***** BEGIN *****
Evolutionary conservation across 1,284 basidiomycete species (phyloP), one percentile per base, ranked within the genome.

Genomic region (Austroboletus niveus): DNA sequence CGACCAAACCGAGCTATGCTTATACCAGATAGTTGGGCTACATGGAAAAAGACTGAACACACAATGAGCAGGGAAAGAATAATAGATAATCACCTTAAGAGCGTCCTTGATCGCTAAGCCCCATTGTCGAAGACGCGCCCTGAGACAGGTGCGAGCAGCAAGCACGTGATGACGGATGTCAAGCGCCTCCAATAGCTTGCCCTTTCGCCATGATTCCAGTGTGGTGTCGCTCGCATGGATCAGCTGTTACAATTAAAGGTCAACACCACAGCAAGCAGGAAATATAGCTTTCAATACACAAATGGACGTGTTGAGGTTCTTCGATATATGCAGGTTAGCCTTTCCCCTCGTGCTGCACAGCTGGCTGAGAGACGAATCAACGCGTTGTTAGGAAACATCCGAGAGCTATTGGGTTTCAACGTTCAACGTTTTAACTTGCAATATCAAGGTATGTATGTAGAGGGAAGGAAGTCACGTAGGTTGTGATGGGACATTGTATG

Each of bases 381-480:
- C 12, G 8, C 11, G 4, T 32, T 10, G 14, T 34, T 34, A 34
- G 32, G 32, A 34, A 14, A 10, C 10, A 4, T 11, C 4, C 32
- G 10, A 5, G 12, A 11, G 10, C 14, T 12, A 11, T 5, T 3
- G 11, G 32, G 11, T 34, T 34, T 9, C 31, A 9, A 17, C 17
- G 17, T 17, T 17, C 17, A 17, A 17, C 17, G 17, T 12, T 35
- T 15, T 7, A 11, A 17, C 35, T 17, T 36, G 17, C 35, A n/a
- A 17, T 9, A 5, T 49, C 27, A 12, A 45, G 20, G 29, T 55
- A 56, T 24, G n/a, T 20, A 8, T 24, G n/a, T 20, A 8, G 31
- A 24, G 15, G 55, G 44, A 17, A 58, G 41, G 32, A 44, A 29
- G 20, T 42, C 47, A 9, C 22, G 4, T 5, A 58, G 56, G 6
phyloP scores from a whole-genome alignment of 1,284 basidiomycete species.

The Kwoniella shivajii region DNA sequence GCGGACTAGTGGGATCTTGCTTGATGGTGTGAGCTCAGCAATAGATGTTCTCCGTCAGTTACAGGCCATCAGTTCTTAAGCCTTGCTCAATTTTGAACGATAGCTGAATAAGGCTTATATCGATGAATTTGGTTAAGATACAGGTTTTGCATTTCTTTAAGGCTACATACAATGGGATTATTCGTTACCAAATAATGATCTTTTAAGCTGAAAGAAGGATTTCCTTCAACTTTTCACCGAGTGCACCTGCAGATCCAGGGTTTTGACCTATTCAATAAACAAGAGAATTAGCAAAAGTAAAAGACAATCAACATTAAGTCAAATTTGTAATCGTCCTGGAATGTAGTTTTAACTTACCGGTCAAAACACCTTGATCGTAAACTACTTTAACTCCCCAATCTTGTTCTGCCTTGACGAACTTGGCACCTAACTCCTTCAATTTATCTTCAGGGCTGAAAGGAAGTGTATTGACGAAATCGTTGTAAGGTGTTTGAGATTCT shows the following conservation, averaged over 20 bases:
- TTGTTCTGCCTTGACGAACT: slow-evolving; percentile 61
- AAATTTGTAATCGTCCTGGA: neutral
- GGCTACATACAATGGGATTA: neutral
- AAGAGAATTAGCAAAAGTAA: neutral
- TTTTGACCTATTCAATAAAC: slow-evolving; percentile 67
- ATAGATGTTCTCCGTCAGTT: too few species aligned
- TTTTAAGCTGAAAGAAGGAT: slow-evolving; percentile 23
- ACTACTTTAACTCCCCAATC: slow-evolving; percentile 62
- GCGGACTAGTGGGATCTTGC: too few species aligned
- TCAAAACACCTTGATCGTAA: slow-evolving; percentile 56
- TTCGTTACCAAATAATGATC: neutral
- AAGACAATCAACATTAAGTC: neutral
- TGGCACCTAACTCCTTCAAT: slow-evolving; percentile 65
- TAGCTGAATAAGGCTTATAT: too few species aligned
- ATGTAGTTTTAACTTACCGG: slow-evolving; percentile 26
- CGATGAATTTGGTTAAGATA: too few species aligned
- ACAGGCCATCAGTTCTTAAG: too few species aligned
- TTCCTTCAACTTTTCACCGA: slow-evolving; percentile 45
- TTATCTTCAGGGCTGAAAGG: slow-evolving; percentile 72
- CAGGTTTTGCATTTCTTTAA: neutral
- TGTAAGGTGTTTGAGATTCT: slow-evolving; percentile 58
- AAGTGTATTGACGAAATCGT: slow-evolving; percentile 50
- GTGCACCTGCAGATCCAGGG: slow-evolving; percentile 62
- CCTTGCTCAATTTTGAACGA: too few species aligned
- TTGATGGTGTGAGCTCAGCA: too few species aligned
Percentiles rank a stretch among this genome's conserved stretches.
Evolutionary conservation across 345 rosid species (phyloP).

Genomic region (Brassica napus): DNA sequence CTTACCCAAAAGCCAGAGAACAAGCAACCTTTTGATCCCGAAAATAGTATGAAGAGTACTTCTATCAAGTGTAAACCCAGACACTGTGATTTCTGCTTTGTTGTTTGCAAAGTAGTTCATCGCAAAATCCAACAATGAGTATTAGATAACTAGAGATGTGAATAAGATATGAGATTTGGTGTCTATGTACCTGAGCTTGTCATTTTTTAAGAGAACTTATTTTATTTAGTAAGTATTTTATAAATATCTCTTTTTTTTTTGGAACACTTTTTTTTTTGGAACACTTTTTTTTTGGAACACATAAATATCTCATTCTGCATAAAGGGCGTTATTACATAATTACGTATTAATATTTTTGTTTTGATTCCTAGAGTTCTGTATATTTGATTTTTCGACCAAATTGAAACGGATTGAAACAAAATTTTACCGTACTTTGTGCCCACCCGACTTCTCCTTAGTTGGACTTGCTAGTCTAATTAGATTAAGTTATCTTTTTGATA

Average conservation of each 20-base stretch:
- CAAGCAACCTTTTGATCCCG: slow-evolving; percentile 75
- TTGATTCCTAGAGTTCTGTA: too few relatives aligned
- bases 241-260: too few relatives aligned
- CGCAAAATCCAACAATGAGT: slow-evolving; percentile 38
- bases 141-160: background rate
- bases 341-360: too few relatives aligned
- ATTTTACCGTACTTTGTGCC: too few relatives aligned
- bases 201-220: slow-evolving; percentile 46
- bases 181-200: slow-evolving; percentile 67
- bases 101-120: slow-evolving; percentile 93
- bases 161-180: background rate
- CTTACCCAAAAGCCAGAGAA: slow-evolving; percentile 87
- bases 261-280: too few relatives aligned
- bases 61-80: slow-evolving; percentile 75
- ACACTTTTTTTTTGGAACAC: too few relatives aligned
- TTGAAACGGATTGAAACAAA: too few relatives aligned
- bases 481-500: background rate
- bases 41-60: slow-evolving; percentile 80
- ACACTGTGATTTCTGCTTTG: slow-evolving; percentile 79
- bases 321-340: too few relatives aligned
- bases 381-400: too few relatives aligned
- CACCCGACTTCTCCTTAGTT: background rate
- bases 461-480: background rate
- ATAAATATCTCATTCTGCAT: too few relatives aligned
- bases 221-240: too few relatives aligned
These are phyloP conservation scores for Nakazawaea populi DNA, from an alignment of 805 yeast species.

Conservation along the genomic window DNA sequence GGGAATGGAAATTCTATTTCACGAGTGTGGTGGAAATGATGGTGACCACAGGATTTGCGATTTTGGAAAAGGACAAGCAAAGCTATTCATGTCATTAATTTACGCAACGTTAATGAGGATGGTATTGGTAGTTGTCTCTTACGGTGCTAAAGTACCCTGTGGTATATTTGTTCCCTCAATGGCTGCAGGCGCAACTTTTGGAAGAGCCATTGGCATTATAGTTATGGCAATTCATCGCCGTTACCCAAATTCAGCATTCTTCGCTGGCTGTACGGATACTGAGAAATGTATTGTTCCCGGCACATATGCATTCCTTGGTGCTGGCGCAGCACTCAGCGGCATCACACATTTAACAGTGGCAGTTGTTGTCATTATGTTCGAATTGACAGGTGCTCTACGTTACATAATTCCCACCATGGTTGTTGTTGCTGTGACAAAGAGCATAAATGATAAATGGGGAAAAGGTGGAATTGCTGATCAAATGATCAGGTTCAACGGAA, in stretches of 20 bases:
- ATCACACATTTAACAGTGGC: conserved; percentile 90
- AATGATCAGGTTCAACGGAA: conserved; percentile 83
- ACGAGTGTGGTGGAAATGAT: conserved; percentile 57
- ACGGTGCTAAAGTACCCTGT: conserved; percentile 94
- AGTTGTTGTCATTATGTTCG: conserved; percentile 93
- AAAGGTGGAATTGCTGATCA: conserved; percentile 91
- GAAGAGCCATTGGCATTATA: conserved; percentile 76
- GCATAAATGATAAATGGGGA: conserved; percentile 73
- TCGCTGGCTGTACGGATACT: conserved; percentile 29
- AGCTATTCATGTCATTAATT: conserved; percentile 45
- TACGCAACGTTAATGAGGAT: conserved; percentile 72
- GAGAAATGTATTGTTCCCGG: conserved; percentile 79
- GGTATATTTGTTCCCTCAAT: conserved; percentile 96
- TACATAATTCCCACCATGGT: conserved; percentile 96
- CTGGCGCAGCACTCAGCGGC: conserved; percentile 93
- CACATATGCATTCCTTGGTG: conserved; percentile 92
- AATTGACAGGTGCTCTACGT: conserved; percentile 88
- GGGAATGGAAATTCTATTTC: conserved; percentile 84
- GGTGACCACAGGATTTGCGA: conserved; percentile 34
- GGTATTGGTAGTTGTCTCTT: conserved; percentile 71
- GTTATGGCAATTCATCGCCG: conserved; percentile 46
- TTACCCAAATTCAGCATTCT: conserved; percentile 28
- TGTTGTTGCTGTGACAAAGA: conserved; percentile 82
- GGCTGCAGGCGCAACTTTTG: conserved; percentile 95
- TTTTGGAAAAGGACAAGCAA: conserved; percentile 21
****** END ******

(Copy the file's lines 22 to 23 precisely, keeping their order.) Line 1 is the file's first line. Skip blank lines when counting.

- TTTTAAGCTGAAAGAAGGAT: slow-evolving; percentile 23
- ACTACTTTAACTCCCCAATC: slow-evolving; percentile 62